There are some ideas worse than putting your money in a hedge fund -- like burning it -- but not many. Indeed, the supposedly smart money has not been so for the past decade, at least not for actual investors. But now, with hedge funds free to advertise for the first time, don't be surprised if you hear about the outsized returns they offer.
Now, hedge funds aren't exactly coming to the masses. The Securities and Exchange Commission did decide that hedge funds, private equity funds, and start-ups can start marketing themselves, but they can only market themselves to "accredited investors" -- that is, rich people. You still need $1 million in assets, excluding your primary residence, or to have earned at least $200,000 each of the past two years to qualify for this tony-investing club. So, as Dan Primack of Fortune points out, it's not as if hedgies will start taking over the airwaves -- but they might take over the pages of The Wall Street Journal. At the very least, they'll be sure to talk up their past results, which they were forbidden from doing before.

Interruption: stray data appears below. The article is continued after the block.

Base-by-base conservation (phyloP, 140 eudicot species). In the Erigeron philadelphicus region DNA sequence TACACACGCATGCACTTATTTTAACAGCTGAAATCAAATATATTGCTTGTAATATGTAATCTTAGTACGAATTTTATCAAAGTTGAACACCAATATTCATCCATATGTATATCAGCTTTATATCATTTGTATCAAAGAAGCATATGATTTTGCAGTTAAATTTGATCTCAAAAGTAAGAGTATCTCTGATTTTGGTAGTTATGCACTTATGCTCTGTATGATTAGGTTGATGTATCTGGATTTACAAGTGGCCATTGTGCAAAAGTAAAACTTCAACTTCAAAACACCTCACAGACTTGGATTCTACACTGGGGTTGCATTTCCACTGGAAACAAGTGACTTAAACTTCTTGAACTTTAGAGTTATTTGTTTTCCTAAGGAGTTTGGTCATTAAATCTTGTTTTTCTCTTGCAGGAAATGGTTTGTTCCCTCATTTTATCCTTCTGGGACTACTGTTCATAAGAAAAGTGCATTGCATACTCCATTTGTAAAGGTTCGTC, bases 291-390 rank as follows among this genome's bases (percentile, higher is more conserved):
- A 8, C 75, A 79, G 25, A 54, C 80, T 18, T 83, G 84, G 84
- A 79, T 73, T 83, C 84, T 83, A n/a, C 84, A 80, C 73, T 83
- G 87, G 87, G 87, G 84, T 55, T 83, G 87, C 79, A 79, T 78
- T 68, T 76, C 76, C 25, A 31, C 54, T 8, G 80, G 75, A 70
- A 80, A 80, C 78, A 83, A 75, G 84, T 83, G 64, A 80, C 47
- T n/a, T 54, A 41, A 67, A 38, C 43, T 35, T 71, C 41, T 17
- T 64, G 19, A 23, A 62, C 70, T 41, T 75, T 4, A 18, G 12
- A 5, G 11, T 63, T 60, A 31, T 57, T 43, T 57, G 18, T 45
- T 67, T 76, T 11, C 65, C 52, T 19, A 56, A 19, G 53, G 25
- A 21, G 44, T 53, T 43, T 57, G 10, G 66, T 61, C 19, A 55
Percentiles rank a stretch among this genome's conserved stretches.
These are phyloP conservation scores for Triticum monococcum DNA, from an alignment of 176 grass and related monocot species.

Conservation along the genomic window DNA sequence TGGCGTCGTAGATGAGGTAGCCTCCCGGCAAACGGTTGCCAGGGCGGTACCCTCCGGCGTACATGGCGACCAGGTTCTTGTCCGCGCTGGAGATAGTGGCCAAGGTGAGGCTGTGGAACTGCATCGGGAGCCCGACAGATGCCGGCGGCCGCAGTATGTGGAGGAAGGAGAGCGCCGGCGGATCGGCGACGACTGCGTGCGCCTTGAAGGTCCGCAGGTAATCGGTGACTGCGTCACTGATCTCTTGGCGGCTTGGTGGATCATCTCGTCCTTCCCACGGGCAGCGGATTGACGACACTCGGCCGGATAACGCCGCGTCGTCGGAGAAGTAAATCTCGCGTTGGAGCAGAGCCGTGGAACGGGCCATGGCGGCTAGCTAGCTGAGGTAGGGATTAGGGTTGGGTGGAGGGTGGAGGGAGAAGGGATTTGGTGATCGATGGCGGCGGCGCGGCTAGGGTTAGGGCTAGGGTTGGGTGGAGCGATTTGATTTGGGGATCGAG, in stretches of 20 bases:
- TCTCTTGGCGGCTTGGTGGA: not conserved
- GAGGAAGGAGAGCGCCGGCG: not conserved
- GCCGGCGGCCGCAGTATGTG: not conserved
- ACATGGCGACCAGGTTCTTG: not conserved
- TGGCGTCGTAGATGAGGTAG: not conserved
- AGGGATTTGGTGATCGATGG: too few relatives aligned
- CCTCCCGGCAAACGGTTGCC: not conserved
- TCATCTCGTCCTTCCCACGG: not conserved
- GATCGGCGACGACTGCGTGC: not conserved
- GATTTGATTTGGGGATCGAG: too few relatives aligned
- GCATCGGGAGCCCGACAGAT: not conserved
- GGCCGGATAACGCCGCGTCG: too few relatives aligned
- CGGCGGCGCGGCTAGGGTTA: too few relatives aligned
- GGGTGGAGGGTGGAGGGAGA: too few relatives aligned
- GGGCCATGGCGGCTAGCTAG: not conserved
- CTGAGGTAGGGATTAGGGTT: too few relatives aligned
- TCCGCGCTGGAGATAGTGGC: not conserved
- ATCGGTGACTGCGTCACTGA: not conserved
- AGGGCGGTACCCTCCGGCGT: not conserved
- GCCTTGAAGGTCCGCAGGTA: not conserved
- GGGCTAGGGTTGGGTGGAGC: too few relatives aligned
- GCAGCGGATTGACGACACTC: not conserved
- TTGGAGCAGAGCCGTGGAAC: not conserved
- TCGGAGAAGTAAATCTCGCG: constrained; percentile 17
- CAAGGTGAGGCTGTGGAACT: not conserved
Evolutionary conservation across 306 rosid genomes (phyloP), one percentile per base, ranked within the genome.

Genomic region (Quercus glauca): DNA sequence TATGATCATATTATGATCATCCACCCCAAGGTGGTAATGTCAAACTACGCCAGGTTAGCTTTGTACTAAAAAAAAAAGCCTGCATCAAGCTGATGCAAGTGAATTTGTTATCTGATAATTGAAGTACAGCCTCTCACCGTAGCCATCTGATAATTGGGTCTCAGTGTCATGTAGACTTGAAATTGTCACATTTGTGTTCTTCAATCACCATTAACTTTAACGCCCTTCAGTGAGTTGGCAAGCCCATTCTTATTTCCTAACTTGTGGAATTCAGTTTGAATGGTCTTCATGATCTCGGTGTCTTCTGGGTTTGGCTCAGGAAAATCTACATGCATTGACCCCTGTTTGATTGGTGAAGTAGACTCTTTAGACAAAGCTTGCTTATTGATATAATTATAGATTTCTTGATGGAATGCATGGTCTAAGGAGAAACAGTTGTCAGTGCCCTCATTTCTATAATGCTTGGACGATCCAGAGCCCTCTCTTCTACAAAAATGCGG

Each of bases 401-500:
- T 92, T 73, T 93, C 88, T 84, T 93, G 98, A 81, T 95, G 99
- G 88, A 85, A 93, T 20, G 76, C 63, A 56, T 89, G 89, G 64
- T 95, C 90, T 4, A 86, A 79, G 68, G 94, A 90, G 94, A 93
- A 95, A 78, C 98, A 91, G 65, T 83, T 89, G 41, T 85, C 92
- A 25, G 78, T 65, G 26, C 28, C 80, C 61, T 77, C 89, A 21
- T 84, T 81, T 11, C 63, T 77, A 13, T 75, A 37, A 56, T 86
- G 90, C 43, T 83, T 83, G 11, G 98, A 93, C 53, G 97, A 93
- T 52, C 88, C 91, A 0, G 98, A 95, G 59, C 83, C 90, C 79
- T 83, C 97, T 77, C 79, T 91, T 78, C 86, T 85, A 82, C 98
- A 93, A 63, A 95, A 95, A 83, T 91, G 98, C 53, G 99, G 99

Not that there's much to talk up. As you can see in the chart to the right from The Economist, hedge funds have cumulatively underperformed a simple 60-40 stock-bond index going back to 2003 -- and underperformed it badly. Hedge funds have returned just 17 percent after fees the last decade; a stock-equity index returned over 90 percent. (Even adjusted for risk, hedge funds likely come out well behind). Now, it's certainly true that there are a few hedge funds that can and do consistently beat the market -- which are, in other words, worth the fees. But those hedge funds don't want your money. They have more than enough investors already. That leaves people looking for the Next Big Fund -- and that's not easy. Can you tell the difference between someone who just got lucky, and someone who is actually good?